January 3, 2014
By Benét J. Wilson
The Austin, Texas-based Chandelle Flying Club, founded in 1981 with a Cessna 152, was created specifically to provide its members with “convenient means for flying at the most economical rates.”
The club currently has 28 members, said Beaux Graham, who sits on its board of directors and serves as maintenance officer for the club’s Cessna Cardinal. Chandelle is a not-for-profit corporation registered in Texas. The club owns the aircraft and its assets; each member buys a share in the corporation so the person owns a proportional interest in the club’s assets.
The business of the club is directed by a four-member board of directors, who are elected annually. Day-to-day operations are overseen by the officers, a president, vice president, treasurer, secretary, and maintenance officers, who are all also elected annually.
Chandelle Flying Club has three aircraft in its fleet: a 1976 PA-28-151 Warrior, which was upgraded to a 160-horsepower engine; a 1978 PA-28-181 Archer; and a 1971 Cessna 177RG Cardinal RG, said Graham.
In a bid to keep flying costs low, Graham said the club offers members a unique benefit. “We are based at [Austin-Bergstrom International Airport (KAUS)], which has the most expensive fuel in the area,” he said. “We calculate a wet rate based on the KAUS fuel price. If you buy fuel off station at a lower rate and submit the receipt to the club treasurer, you are credited at the higher KAUS rate.”
This means the actual hourly rate can be reduced by between $10 and $20 an hour, said Graham. The billed aircraft rates, tach and wet, are $94 an hour for the Warrior, $101 an hour for the Archer, and $120 for the Cardinal, he added.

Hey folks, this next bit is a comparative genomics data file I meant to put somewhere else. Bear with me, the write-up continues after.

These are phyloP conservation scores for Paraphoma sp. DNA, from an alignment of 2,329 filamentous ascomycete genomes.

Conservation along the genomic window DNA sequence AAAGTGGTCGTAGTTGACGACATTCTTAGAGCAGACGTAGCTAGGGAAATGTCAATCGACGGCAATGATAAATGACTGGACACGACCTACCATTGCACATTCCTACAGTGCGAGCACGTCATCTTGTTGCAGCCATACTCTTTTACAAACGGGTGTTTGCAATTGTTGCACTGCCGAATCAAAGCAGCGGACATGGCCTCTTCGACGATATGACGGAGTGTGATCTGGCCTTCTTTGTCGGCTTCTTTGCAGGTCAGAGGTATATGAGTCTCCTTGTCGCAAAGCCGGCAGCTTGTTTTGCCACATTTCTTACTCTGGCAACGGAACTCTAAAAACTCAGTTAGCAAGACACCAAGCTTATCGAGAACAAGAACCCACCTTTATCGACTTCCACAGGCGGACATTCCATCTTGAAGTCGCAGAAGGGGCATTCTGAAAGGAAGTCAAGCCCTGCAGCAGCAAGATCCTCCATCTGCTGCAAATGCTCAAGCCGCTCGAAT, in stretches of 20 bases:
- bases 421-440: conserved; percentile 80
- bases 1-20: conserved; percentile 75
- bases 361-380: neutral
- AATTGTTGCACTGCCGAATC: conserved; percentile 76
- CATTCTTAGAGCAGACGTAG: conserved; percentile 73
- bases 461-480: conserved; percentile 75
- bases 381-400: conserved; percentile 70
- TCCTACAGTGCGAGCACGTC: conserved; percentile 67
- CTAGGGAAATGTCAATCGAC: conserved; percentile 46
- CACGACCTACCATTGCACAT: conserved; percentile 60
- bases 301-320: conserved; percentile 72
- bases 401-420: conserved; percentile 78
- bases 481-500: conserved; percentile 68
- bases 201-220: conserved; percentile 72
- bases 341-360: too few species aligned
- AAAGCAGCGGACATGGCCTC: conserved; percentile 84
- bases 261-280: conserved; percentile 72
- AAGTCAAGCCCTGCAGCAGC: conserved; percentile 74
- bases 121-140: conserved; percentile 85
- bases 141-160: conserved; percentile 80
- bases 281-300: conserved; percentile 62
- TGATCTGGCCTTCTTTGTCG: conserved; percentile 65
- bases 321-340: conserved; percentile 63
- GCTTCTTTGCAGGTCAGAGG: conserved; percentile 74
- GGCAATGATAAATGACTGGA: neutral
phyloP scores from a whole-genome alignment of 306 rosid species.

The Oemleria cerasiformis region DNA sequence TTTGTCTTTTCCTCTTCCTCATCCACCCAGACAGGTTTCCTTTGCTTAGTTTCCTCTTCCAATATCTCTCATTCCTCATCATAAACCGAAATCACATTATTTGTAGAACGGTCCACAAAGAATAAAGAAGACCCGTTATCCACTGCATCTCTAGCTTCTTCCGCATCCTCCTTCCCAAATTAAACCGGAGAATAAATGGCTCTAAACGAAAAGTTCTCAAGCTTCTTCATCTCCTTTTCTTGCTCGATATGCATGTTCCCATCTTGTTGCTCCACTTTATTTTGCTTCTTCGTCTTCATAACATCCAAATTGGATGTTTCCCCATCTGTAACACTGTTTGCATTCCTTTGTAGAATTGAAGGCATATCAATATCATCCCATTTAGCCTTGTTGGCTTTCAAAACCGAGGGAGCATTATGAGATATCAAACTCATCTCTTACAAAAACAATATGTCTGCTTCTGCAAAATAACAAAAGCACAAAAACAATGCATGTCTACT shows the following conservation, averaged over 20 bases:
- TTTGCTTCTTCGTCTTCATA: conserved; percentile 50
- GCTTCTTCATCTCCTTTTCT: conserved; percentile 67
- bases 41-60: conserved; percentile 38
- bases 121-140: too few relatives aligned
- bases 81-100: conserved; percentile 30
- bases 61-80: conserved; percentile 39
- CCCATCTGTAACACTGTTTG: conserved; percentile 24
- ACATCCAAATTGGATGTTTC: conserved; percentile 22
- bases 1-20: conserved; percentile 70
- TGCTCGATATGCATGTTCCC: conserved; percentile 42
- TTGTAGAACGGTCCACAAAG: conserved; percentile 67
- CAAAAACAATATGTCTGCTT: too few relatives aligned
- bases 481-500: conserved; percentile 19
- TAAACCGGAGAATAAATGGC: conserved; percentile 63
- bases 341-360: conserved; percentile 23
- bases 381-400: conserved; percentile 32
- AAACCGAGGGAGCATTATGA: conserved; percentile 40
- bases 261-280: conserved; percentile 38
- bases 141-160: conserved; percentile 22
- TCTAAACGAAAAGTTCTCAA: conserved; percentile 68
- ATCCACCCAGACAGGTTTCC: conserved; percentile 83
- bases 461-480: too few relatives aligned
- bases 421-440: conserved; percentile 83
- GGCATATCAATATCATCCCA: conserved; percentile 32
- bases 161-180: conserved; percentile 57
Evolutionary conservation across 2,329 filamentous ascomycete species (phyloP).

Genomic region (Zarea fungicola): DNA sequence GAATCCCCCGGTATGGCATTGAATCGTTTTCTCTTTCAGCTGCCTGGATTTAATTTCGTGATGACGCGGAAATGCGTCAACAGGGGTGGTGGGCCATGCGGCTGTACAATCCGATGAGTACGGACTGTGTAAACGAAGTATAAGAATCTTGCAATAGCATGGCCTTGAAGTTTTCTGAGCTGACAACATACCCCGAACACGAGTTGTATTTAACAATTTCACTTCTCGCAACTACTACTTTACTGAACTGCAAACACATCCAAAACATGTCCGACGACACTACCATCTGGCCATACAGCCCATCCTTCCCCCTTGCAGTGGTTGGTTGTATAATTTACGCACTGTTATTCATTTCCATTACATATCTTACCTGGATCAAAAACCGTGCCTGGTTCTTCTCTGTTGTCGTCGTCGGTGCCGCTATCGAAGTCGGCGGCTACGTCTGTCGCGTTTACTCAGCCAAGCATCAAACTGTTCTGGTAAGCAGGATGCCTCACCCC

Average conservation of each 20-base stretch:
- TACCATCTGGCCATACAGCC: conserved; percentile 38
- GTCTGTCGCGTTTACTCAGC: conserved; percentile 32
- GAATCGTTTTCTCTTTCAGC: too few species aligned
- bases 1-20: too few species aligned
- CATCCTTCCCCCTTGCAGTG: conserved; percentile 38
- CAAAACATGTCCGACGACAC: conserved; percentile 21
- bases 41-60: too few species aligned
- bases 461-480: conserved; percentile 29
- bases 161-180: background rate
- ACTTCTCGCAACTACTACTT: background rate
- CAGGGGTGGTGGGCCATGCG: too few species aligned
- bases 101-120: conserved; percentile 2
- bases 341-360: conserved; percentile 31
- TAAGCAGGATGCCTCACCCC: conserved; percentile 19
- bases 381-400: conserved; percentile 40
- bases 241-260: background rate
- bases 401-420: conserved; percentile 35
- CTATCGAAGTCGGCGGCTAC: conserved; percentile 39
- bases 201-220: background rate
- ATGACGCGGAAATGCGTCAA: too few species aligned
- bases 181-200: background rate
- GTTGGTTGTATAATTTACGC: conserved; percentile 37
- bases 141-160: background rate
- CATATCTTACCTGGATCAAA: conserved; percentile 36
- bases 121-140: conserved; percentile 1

Club dues of $127 a month cover fixed costs such as hangar, insurance, annual inspections, and some maintenance, said Graham. “The hourly aircraft rates cover fuel, oil, engine overhaul fund, and maintenance,” he said.
New equipment or upgrades are approved by the membership and paid for with additional assessments to be paid within six or 12 months, depending on the size of the assessment, said Graham. “[In 2013], we replaced the interior of our Archer and added a graphic engine monitor to the Cardinal. This year we'll be replacing the interior of the Cardinal and upgrading the IFR GPS,” he said.
The club’s social events mostly revolve around aircraft maintenance, said Graham. “We perform as much maintenance as owners are legally permitted to do. We encourage as many members as possible to show up and get their hands dirty in owner assisted annuals on our three planes,” he said. “Removing the interior, the cowling, all the inspection covers and peering into the innards of our planes in order to replace filters, spark plugs, brake pads and other items gives us all a much greater knowledge of how our planes actually work.”
For those forming a flying club, be very clear about what the focus of the club is going to be, Graham advised. “What kind of flying are the members interested in? Low, slow, and local fair-weather flying? Competitive aerobatics? High, fast, and coast to coast in all kinds of weather? General purpose, light IFR, rarely more than 250 nm from home?” he asked “If you're forming a club, it makes choosing the right first aircraft much easier when there is a common goal instead of just buying whatever is available at your home field and trying to form a club around it.”
Once an airplane is chosen, do research, said Graham. “There are type clubs for all of them and they are priceless sources of knowledge. Many will have a pre-purchase checklist that could save you from buying a plane that needs an expensive repair or is the model with a design flaw that was eventually fixed,” he said. “In the end, we’re all in it for the love of flying. The financial and social benefits of being in a flying club far outweigh the inconveniences of sharing.”
AOPA eNewsletter and Social Media Editor Benét J. Wilson joined AOPA in 2011. She is working on her private pilot certificate.
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